Luis M. Viceira
Harvard Business School - Finance Unit; National Bureau of Economic Research (NBER)
May 22, 2007
This paper reviews recent advances in academic models of asset allocation for long-term investors, and explores their implications for the design of investment products that help investors save for retirement, particularly life-cycle funds and life-style (or balanced) funds. The paper argues that modern portfolio theory provides scientific foundation for the "risk-based" asset allocation strategies and the "age-based" asset allocation strategies that characterize life-style and life-cycle funds. Risk-based allocation strategies can be optimal in an environment where investors face real interest rate (or reinvestment risk), while human wealth considerations give rise to horizon effects in asset allocation. However, this theory also makes a number of suggestions about how life-style and life-cycle funds should be structured, and shows for which types of investors these funds are appropriate investment choices. Thus, modern portfolio theory provides only qualified support for these funds. Nevertheless, the paper argues that properly designed life-cycle funds are better default investment choices than money market funds in defined-contribution pension plans. The paper also argues for the creation of life-cycle funds that allow for heterogeneity in risk tolerance, and for the creation of life-cycle funds specific to defined-contribution plans that can better account for the correlation between human capital and stock returns. It also suggests that investors who expect to receive Social Security benefits and pension income after retirement should choose a target retirement date for their funds based on their life-expectancy, not their expected retirement date.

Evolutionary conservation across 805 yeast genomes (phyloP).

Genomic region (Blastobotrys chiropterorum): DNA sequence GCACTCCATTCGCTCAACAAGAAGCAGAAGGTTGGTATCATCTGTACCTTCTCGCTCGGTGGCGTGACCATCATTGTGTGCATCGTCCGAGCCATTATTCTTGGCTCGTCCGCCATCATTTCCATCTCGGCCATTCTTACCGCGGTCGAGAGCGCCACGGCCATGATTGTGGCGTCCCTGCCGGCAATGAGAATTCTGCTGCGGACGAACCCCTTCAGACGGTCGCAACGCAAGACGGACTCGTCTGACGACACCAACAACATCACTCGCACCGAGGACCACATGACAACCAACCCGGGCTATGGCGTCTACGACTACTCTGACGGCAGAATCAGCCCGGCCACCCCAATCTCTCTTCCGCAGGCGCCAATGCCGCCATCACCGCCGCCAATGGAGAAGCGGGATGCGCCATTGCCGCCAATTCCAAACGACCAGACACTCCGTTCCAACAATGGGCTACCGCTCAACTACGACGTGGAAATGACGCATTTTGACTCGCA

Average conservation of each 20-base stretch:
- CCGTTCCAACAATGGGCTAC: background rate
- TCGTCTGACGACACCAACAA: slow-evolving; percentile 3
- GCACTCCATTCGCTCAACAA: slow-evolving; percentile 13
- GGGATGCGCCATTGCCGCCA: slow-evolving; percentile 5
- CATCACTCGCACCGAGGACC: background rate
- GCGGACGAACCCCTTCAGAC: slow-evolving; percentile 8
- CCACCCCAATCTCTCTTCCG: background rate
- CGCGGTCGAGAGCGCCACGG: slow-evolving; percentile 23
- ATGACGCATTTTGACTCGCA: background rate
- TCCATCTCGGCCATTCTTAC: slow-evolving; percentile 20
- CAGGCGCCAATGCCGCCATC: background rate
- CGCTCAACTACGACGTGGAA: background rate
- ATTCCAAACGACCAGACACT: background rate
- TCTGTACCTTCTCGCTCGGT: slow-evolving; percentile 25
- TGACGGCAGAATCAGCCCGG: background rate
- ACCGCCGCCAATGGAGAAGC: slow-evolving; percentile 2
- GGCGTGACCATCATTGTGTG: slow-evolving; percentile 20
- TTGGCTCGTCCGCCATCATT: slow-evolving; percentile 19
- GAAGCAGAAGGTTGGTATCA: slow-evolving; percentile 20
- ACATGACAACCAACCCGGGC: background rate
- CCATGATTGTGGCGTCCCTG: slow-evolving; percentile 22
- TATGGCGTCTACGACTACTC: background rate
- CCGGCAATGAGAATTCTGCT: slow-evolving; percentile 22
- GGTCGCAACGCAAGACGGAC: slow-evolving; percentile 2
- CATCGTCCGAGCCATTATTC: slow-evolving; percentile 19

Number of Pages in PDF File: 37
Keywords: Mutual funds, lifecyce funds, lifestyle funds, risk-based investing, age-based investing, long-term asset allocation, asset allocation, portfolio choice,investing, human capital, pension funds, defined-contribution pension funds, retirement, Social Security, TIPS, inflation, mean-reversion, risk
JEL Classification: D91, G11, G20, G23, G28, J26
Date posted: May 25, 2007
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